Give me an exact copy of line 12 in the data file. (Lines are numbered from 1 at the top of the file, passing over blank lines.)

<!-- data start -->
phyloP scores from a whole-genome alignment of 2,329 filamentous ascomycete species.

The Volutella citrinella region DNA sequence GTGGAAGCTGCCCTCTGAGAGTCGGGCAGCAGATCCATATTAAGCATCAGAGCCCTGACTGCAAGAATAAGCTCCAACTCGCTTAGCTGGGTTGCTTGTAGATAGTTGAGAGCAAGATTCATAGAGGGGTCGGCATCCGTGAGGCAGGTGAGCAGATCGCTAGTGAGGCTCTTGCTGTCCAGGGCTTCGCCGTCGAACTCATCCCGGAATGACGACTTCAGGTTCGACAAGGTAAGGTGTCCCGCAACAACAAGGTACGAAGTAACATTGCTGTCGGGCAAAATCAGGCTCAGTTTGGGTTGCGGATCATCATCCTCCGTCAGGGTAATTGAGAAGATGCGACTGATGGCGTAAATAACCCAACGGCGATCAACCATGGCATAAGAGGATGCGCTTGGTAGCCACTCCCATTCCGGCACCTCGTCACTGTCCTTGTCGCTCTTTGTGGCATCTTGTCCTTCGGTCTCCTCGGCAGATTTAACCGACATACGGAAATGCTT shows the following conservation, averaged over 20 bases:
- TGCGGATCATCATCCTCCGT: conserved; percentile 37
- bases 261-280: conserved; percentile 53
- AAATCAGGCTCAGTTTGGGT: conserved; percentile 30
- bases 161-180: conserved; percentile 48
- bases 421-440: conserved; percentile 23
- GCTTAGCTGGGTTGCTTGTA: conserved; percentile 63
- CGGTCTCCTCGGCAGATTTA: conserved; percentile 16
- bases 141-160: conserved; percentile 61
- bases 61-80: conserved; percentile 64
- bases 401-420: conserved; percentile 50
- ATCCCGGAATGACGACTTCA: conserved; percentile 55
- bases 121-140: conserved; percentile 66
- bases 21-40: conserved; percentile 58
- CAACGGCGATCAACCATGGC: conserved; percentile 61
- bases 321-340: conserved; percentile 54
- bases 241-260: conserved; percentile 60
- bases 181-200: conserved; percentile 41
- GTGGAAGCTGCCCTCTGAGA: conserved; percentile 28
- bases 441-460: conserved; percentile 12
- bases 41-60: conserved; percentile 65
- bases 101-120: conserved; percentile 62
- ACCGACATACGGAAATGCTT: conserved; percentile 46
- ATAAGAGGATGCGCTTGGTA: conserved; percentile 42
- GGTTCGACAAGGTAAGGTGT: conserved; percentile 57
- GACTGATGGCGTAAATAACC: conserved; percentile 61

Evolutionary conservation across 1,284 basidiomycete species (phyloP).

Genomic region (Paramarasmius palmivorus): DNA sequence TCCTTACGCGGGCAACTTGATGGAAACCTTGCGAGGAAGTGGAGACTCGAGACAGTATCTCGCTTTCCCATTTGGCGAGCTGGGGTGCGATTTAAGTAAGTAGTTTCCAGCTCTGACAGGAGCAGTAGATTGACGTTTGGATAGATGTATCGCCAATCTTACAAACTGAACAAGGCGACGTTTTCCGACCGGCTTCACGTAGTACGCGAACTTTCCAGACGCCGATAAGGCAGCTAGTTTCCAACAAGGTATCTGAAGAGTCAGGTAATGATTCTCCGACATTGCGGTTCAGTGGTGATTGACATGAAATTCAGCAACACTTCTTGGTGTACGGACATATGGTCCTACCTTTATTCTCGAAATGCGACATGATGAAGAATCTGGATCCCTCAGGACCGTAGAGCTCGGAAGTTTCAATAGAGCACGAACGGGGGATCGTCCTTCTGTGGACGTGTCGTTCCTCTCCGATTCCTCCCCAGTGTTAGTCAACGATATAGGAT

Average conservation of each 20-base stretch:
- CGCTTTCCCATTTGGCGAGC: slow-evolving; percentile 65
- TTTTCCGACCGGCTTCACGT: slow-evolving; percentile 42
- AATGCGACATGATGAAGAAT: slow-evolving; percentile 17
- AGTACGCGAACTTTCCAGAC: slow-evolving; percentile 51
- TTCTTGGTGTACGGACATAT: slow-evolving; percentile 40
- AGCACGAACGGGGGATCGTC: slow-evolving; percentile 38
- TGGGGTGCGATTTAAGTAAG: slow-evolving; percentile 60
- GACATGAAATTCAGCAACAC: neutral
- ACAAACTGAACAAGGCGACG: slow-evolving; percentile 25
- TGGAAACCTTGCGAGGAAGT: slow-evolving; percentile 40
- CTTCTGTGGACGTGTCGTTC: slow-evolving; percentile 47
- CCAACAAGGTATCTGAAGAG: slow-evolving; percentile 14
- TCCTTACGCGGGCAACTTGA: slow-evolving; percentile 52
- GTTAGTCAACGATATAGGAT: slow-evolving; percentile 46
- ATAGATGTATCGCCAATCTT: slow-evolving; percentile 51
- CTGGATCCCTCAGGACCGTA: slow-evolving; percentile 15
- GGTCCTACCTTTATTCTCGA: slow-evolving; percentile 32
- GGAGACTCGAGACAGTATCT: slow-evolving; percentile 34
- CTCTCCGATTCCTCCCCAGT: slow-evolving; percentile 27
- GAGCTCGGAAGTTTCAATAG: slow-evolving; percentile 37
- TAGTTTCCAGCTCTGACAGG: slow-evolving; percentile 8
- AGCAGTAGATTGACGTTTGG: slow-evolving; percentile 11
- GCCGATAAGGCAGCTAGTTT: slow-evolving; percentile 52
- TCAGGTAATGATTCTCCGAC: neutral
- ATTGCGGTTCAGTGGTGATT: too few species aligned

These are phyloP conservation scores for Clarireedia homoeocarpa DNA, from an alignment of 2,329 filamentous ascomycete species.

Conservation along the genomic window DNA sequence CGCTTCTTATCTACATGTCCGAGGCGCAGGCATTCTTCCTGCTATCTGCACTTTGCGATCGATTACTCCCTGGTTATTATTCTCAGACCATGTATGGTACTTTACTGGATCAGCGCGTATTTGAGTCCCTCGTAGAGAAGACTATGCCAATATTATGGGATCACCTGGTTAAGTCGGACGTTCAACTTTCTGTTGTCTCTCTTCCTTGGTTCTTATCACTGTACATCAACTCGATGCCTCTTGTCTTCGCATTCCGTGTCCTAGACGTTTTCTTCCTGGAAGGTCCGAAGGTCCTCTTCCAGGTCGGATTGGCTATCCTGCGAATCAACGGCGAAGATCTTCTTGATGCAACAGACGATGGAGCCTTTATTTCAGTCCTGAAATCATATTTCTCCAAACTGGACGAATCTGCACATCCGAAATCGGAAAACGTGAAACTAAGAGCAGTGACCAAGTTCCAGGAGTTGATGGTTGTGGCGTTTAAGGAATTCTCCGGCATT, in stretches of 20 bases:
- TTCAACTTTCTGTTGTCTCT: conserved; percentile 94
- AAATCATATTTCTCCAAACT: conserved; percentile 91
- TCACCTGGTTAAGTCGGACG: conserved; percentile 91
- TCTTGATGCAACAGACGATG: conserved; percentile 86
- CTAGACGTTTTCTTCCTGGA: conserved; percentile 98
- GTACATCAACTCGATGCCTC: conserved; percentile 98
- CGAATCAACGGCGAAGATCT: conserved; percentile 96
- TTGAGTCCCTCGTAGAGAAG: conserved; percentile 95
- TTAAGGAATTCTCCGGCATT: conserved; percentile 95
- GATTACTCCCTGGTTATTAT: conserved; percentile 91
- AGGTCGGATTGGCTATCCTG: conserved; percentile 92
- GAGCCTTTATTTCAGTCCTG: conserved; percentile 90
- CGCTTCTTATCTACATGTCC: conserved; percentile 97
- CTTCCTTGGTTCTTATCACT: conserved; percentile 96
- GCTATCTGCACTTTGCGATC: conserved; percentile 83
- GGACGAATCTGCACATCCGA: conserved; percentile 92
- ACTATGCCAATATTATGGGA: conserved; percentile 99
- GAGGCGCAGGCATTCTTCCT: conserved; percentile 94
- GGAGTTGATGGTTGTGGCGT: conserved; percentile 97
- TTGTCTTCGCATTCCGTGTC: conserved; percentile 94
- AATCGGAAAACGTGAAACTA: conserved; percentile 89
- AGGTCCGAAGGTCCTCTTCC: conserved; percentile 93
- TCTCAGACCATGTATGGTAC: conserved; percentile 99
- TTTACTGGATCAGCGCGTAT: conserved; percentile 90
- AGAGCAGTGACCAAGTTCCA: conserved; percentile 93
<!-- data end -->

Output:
- bases 401-420: conserved; percentile 50